Delphi was first inhabited in Mycanean times around 1500 B.C., but it started to flourish as a spiritual center in the 8th century B.C. when priests from Knossos in Crete brought the cult of Apollo to the site.

Entering the sanctuary of Apollo at Delphi, we walked up the Sacred Way, winding our way through numerous memorials and treasuries built by the various Greek city-states.

Like the other archeological sites we have visited in Greece, Delphi had a fantastic museum housing artifacts uncovered at the site, as well as a model of the grounds. In this model, you can see the Sacred Way leading up to the large white Temple of Apollo, with the Theater above it on the mountainside:

The small treasury building sitting just below the Temple of Apollo is the Treasury of the Athenians and it was reerected from the original components in 1904, after collapsing during an ancient earthquake.

A little further up the Sacred Way is the Rock of Sybil where the first Oracle of Delphi supposedly predicted the Greek victory in the Trojan War. It’s that big, clumpy looking rock sitting to the right of and above the Treasury of the Athenians.

The Oracle didn’t stay in this lowly spot for long, though. Above the Rock of Sybil, the Greeks built a grand temple to the god, Apollo, surrounding a chasm in the rock from which intoxicating vapors rose.

People traveled from all over Greece and the Mediterranean to ask the Oracle of Apollo at Delphi for guidance on matters personal, spiritual and political. In fact, our guide at Ephesus told us that no military campaign could be undertaken without the blessing of the Oracle at Delphi. No matter was too big or too small to ask of the Oracle.

We could see the Temple of Apollo peaking out over the wall above as we wound our way upward.

And, then, there it was:

These are the ruins of the third Temple of Apollo; this one, built in the 4th century B.C.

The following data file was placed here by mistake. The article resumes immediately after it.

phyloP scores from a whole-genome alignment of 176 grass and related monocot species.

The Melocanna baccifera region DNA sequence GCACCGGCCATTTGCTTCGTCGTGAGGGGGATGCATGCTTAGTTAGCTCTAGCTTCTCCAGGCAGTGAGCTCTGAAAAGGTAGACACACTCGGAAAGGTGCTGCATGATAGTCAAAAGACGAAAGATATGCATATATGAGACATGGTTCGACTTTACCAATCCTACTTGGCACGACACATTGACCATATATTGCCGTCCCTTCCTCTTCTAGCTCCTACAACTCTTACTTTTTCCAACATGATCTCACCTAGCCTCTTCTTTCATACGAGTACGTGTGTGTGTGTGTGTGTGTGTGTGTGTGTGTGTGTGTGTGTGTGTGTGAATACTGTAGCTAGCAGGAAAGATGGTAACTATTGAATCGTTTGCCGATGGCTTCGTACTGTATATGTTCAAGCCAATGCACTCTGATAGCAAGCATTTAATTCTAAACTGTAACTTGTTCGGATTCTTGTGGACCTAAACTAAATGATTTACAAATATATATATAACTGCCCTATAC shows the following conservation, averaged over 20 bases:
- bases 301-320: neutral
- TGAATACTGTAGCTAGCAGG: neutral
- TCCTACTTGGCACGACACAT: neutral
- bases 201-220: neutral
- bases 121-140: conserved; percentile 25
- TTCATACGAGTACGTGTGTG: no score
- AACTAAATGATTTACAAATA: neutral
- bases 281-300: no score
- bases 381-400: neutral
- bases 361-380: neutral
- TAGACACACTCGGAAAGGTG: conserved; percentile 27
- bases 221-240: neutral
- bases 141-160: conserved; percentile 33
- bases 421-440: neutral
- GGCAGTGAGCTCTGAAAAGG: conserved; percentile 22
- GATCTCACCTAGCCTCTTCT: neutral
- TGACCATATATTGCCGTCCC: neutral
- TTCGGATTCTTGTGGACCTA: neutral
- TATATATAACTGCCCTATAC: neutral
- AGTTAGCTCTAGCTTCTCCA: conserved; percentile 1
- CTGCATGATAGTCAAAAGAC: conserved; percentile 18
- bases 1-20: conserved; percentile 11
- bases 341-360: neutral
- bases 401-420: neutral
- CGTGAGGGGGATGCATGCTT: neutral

The Oracle, always a woman in her 50s from the local area, would be bathed in the nearby spring water, then taken by the priests to the Temple where she would breathe the vapors and go into a trance, babbling so that only the priests could hear her. They would then interpret her words into answers to the questions that had been asked of her.

Let me give you and example of the way these Q&A sessions would go:

King Croesus: “What will happen if I take war to the Persians?”
Oracle (through the priests): “You will destroy a mighty empire.”

He did destroy a mighty empire, but it wasn’t the Persian Empire; it was his own. But wasn’t that a great answer? Simple and ambiguous. Awe-inspiringly clever. Ask the seer, sucker.

Anyway, business was good enough for the Oracle and the priests that they were able to maintain this massive Temple of Apollo…

…and draw a big enough crowd to fill a Theater:

Amused, we continued our walk up the mountainside to the Stadium where games similar to those at Olympia took place. This Stadium was smaller than the one at Olympia, but since the Romans built stone seating covering the Greek embankments, it was much more impressive to the see.

Here’s the finish line:

It must have been something to attend a race here, back in the day. And no doubt that every race, the Oracle would have predicted that somebody would win; but she and her priests were smart enough not to say who.

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